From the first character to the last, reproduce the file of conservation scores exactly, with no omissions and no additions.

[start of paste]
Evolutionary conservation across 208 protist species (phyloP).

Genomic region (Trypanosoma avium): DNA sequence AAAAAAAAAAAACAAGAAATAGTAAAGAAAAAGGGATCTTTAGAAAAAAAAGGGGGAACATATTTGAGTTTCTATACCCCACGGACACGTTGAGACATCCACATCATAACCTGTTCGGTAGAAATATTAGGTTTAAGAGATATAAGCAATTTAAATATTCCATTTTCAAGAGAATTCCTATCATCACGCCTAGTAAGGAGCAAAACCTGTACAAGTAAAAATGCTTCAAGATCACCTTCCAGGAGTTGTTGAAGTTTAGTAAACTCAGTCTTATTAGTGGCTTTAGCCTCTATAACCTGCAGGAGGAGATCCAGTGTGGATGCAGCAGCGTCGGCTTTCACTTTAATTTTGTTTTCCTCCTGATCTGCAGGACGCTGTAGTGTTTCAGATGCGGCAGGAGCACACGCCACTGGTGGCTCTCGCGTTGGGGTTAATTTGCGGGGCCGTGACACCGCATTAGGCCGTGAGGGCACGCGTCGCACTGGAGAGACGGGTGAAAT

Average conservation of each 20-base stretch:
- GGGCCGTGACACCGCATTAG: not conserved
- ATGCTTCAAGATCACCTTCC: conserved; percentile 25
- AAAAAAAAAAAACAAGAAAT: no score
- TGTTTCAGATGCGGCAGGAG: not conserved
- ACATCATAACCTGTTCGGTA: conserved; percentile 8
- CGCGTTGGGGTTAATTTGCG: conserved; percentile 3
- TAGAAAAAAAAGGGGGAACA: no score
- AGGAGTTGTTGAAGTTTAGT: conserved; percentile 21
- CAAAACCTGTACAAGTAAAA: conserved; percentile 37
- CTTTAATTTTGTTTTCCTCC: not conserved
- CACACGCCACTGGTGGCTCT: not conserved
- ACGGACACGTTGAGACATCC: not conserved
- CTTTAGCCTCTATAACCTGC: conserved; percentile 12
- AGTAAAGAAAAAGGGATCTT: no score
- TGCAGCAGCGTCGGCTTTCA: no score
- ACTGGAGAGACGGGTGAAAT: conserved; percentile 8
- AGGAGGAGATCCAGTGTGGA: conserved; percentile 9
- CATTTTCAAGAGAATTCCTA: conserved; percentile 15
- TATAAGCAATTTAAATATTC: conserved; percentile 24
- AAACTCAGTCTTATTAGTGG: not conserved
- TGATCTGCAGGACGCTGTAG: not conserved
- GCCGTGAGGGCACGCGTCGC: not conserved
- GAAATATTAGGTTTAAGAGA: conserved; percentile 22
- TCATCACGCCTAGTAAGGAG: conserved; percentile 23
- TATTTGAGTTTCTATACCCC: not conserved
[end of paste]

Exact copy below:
Evolutionary conservation across 208 protist species (phyloP).

Genomic region (Trypanosoma avium): DNA sequence AAAAAAAAAAAACAAGAAATAGTAAAGAAAAAGGGATCTTTAGAAAAAAAAGGGGGAACATATTTGAGTTTCTATACCCCACGGACACGTTGAGACATCCACATCATAACCTGTTCGGTAGAAATATTAGGTTTAAGAGATATAAGCAATTTAAATATTCCATTTTCAAGAGAATTCCTATCATCACGCCTAGTAAGGAGCAAAACCTGTACAAGTAAAAATGCTTCAAGATCACCTTCCAGGAGTTGTTGAAGTTTAGTAAACTCAGTCTTATTAGTGGCTTTAGCCTCTATAACCTGCAGGAGGAGATCCAGTGTGGATGCAGCAGCGTCGGCTTTCACTTTAATTTTGTTTTCCTCCTGATCTGCAGGACGCTGTAGTGTTTCAGATGCGGCAGGAGCACACGCCACTGGTGGCTCTCGCGTTGGGGTTAATTTGCGGGGCCGTGACACCGCATTAGGCCGTGAGGGCACGCGTCGCACTGGAGAGACGGGTGAAAT

Average conservation of each 20-base stretch:
- GGGCCGTGACACCGCATTAG: not conserved
- ATGCTTCAAGATCACCTTCC: conserved; percentile 25
- AAAAAAAAAAAACAAGAAAT: no score
- TGTTTCAGATGCGGCAGGAG: not conserved
- ACATCATAACCTGTTCGGTA: conserved; percentile 8
- CGCGTTGGGGTTAATTTGCG: conserved; percentile 3
- TAGAAAAAAAAGGGGGAACA: no score
- AGGAGTTGTTGAAGTTTAGT: conserved; percentile 21
- CAAAACCTGTACAAGTAAAA: conserved; percentile 37
- CTTTAATTTTGTTTTCCTCC: not conserved
- CACACGCCACTGGTGGCTCT: not conserved
- ACGGACACGTTGAGACATCC: not conserved
- CTTTAGCCTCTATAACCTGC: conserved; percentile 12
- AGTAAAGAAAAAGGGATCTT: no score
- TGCAGCAGCGTCGGCTTTCA: no score
- ACTGGAGAGACGGGTGAAAT: conserved; percentile 8
- AGGAGGAGATCCAGTGTGGA: conserved; percentile 9
- CATTTTCAAGAGAATTCCTA: conserved; percentile 15
- TATAAGCAATTTAAATATTC: conserved; percentile 24
- AAACTCAGTCTTATTAGTGG: not conserved
- TGATCTGCAGGACGCTGTAG: not conserved
- GCCGTGAGGGCACGCGTCGC: not conserved
- GAAATATTAGGTTTAAGAGA: conserved; percentile 22
- TCATCACGCCTAGTAAGGAG: conserved; percentile 23
- TATTTGAGTTTCTATACCCC: not conserved